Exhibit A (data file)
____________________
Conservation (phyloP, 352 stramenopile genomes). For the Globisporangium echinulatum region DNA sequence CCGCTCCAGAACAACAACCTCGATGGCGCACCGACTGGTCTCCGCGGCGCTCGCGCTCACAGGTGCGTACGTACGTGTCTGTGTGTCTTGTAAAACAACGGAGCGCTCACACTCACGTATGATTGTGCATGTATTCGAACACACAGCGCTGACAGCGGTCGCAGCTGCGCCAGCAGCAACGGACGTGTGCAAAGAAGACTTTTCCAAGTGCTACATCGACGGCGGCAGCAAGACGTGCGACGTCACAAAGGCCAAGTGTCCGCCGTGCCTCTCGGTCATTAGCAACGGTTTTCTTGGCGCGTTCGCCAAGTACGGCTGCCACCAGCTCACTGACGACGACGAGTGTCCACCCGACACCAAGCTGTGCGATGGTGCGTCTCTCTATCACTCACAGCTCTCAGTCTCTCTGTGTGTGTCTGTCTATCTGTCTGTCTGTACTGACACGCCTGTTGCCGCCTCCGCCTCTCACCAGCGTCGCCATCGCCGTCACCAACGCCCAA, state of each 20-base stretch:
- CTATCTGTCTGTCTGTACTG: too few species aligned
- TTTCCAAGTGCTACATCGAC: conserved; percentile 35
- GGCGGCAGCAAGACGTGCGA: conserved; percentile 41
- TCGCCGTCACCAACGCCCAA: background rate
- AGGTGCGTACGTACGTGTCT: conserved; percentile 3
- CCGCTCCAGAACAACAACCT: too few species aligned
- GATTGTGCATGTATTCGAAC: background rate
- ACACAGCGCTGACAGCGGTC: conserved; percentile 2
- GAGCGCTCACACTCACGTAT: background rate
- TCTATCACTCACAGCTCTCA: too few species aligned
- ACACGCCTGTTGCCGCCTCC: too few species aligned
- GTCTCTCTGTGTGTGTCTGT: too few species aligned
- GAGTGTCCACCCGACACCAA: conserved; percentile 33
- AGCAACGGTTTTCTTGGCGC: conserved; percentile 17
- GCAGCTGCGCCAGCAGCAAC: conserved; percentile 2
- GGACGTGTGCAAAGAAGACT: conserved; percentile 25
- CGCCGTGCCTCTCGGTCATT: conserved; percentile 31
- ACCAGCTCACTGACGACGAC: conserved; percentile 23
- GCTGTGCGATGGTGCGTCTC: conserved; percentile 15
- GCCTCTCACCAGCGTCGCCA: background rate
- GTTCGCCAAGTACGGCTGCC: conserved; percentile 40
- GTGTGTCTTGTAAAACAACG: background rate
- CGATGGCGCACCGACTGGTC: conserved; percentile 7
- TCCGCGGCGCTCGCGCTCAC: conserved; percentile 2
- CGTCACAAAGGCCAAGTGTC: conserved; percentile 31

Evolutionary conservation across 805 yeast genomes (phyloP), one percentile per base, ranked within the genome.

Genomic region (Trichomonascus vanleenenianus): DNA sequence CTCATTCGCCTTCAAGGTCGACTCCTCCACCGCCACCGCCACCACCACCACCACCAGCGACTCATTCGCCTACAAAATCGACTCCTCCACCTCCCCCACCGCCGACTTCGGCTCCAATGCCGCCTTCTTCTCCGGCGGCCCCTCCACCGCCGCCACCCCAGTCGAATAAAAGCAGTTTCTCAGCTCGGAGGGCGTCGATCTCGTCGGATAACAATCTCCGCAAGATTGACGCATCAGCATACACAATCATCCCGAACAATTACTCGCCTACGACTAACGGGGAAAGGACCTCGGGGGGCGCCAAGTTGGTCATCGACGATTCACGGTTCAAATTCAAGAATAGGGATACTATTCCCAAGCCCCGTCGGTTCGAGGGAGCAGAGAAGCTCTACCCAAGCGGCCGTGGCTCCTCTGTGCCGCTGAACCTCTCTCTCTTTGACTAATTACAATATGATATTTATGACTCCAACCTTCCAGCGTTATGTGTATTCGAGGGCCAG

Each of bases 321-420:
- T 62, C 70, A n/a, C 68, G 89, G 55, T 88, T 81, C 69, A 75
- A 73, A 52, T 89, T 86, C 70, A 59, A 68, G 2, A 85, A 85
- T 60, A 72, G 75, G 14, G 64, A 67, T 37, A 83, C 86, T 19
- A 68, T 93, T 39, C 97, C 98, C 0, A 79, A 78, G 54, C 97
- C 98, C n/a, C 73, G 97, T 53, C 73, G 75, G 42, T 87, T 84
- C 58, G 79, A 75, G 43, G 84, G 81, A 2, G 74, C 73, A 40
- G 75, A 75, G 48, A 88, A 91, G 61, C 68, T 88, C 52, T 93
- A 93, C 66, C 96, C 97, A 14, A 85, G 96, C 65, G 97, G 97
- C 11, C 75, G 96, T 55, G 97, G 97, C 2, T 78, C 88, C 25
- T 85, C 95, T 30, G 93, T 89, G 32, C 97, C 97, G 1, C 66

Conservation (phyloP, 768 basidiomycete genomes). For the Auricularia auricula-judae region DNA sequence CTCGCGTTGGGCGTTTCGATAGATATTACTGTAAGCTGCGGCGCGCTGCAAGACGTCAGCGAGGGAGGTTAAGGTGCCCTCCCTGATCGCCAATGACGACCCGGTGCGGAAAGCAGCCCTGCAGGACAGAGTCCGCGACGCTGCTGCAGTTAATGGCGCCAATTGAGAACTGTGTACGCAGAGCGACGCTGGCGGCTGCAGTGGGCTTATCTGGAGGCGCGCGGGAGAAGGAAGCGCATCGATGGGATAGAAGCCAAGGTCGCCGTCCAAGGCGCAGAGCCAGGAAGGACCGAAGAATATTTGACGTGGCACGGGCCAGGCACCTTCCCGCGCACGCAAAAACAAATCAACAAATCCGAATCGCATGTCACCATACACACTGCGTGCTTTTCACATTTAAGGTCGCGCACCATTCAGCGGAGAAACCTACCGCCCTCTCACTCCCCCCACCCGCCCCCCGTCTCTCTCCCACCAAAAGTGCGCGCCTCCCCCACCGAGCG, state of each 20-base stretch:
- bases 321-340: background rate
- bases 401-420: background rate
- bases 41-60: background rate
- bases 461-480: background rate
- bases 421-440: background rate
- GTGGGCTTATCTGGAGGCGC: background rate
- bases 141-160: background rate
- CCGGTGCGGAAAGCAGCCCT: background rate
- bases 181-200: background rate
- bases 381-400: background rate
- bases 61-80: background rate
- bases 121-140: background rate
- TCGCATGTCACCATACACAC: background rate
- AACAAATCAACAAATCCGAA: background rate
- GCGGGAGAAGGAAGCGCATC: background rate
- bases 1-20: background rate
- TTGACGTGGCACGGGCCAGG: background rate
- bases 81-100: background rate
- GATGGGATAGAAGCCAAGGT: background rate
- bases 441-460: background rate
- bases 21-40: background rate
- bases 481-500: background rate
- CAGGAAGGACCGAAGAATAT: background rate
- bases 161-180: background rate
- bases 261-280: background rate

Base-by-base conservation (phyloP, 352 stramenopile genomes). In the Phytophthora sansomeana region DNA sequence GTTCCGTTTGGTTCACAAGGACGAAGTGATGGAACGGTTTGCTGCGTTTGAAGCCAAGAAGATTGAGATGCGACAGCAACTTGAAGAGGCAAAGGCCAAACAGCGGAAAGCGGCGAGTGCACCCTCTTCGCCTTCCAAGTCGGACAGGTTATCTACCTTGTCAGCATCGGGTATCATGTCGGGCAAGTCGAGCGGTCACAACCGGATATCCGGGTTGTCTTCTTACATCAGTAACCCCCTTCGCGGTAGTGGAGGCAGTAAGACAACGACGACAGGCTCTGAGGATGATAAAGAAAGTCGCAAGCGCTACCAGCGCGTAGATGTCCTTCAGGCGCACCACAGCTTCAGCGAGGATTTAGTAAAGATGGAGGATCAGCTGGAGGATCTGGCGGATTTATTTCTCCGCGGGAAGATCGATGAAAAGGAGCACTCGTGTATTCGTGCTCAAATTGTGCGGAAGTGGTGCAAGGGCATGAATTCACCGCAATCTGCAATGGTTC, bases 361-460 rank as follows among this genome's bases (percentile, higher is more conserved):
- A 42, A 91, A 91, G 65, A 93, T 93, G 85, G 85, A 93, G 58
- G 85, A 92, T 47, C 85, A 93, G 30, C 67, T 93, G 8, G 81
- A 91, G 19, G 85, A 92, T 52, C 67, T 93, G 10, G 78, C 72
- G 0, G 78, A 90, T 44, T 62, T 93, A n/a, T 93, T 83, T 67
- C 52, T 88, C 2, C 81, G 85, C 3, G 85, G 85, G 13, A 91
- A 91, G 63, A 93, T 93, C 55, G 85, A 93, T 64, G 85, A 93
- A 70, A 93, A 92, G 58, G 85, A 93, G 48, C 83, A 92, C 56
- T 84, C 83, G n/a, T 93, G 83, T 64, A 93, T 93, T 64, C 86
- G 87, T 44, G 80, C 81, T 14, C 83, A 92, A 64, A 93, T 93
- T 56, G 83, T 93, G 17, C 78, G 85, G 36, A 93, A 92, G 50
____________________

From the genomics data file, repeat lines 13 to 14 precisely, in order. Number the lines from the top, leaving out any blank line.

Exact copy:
- GTCTCTCTGTGTGTGTCTGT: too few species aligned
- GAGTGTCCACCCGACACCAA: conserved; percentile 33